I've decided to switch from PHP's native session management based on $_SESSION to use my own, due to many different issues I've had so far with PHP's possibilities, and also because I'm building an API that must be compatible with mobile app requests; so I cannot rely on $_SESSION anyway. I know that there are frameworks as symfony etc. out there for this, but using sth like that for these baby operations would be overkill.

What I'm implementing at the moment is thus according to this logic (source):

enter image description here

The last point I'm wondering is that Redis / the linked article recommends to "Store Session and user info" after a first successful authentication like a login or similar. However, I think that it would be much more beneficial to not do that, and to only store the session identifier, kind of like a VIP card that will permit the client to launch requests in the secured area of the web app.

My though was just that:

  • most of the concerned user info lies around in the DB anyway and in unencrypted form; most of it even in a single DB table.
  • I think it's generally a bad practice to store the same data in multiple locations of a DB, even if one is stored for "faster" or "facilitated" access in that sense.
  • The entire user info (= all data needed for all possible REST requests of the platform, gathered in one JSON) covers around 50 key-value pairs, and some of these values are encrypted, so I'd also need to encrypt the resulting user info, resulting in huge en- / decryption operations upon every request (and page load, as also used for authentication), and an according additional column of sth like VARBINARY(600).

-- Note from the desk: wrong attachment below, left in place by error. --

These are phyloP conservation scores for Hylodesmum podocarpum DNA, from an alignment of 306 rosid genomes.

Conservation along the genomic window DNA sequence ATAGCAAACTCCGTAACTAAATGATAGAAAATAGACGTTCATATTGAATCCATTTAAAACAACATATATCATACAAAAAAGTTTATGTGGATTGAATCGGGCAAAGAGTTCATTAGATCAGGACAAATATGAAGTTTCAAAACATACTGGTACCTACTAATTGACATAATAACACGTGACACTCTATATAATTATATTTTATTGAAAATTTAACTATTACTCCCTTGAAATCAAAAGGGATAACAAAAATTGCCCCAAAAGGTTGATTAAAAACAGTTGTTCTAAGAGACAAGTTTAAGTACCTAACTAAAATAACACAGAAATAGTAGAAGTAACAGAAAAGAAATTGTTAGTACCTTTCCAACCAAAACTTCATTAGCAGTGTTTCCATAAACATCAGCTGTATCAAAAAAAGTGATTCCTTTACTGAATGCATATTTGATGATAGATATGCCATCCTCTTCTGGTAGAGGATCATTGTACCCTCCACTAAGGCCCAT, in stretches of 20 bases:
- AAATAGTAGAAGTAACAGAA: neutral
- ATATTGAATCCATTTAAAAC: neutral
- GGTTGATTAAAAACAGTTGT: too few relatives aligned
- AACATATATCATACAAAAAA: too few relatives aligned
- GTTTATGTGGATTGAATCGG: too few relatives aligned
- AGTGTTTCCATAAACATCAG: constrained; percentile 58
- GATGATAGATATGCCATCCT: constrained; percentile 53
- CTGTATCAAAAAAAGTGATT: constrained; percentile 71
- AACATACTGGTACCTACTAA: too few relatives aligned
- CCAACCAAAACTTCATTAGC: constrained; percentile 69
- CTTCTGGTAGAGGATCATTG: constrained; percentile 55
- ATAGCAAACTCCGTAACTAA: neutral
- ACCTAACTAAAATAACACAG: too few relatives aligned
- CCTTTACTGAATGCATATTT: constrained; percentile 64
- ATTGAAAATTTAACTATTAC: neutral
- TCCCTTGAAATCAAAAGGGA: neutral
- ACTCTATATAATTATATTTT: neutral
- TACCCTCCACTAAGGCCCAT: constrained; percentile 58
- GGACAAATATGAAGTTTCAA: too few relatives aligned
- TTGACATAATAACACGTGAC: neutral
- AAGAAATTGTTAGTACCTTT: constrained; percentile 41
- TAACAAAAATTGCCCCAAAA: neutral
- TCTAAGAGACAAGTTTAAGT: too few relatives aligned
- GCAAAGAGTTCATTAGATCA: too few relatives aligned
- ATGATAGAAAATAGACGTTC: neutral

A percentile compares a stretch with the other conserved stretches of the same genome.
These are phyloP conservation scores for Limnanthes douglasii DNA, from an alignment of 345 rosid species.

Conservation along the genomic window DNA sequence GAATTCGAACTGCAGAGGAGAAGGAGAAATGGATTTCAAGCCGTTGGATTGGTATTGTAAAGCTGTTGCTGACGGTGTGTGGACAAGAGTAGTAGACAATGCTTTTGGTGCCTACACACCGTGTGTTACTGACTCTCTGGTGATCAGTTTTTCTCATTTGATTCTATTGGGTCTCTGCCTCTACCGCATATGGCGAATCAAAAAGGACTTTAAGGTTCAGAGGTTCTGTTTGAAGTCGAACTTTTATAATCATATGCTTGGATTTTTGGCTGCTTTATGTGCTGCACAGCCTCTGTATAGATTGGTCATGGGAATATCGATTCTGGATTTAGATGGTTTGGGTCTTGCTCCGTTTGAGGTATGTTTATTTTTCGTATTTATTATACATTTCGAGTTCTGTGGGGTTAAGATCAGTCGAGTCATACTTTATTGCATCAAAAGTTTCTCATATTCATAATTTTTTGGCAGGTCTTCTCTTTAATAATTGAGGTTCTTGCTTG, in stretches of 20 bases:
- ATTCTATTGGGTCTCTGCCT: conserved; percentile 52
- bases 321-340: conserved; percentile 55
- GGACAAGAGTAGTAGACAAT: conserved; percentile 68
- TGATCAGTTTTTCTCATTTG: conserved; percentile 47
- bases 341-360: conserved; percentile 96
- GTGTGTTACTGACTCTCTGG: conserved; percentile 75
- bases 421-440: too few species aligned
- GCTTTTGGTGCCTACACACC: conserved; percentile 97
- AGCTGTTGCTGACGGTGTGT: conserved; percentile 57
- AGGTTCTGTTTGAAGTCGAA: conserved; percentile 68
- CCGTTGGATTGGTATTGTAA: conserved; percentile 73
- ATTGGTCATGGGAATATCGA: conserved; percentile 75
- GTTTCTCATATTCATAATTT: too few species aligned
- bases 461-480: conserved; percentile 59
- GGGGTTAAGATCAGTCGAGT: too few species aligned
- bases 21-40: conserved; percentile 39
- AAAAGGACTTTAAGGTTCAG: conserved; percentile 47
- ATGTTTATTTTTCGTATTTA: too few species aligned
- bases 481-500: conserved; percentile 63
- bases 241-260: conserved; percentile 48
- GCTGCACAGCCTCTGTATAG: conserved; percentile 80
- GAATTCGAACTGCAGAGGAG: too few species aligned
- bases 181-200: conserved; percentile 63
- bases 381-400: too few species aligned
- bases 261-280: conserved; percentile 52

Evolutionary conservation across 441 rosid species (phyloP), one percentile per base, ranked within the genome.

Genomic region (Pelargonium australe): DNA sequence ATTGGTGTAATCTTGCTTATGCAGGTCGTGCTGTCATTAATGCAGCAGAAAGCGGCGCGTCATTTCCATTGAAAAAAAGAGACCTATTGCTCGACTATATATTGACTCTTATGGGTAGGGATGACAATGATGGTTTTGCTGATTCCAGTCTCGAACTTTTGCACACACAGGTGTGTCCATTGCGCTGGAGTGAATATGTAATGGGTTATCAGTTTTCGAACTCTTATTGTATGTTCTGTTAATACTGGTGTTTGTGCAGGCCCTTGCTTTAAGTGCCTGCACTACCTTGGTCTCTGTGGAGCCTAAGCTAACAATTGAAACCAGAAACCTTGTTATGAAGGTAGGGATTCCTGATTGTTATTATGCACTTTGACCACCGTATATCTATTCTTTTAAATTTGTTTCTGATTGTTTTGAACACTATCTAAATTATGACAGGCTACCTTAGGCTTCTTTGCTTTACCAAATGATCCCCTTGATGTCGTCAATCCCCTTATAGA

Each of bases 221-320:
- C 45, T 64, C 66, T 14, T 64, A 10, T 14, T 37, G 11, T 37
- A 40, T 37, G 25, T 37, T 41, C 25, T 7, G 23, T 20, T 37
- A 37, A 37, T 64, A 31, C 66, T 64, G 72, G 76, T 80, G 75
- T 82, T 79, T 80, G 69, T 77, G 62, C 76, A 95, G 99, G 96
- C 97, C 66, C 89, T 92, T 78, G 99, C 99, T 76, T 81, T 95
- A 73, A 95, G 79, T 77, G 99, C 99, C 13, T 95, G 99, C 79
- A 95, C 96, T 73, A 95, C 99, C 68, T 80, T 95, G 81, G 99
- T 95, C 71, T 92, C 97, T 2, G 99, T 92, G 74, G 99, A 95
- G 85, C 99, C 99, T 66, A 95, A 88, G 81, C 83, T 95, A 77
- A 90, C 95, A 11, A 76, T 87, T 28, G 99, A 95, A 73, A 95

• For a request, I never need more than 10 of those k-v data, and mostly only sth like 2 - 3.

Given the considerations above, I wondered: is it not complete overkill and huge data transfer for nothing, to store the entire user info (sum of all user data I need in all of the REST requests of the platform) along the session identifier to mimic a session? Isn't it better to ONLY store the session identifier in the DB, and query only the needed user info when the actual request comes in (step 4a of the img above) ? Doesn't that make much more sense?

I just feel like wasting so many resources if I store the entire user info along with the session identifier. As that also means that I'd be decrypting and sending a significant amount of payload in vain for different requests.

So what is better practice here, store the user info at authentication (step 1b) or retrieve it when authentication to a request (step 4b) ??

To give you an idea; the resulting tradeoff would need to be made in between:

  • decrypting the data and sending much more user info than actually needed by the endpoint, with every request


  • doing at least 2 JOINS on PRIMARY KEYs upon every page load / request, in average, and eventually 1-2 smaller decryptions in that query, as well.

In terms of performance, I'm clueless about what's smarter here..

And well another tradeoff is coding convenience, as not storing the whole session data set as such in the DB means one specific user info DB request per REST call.

1 Answer 1


[This is a cross between "opinion" and "experience". YMMV.]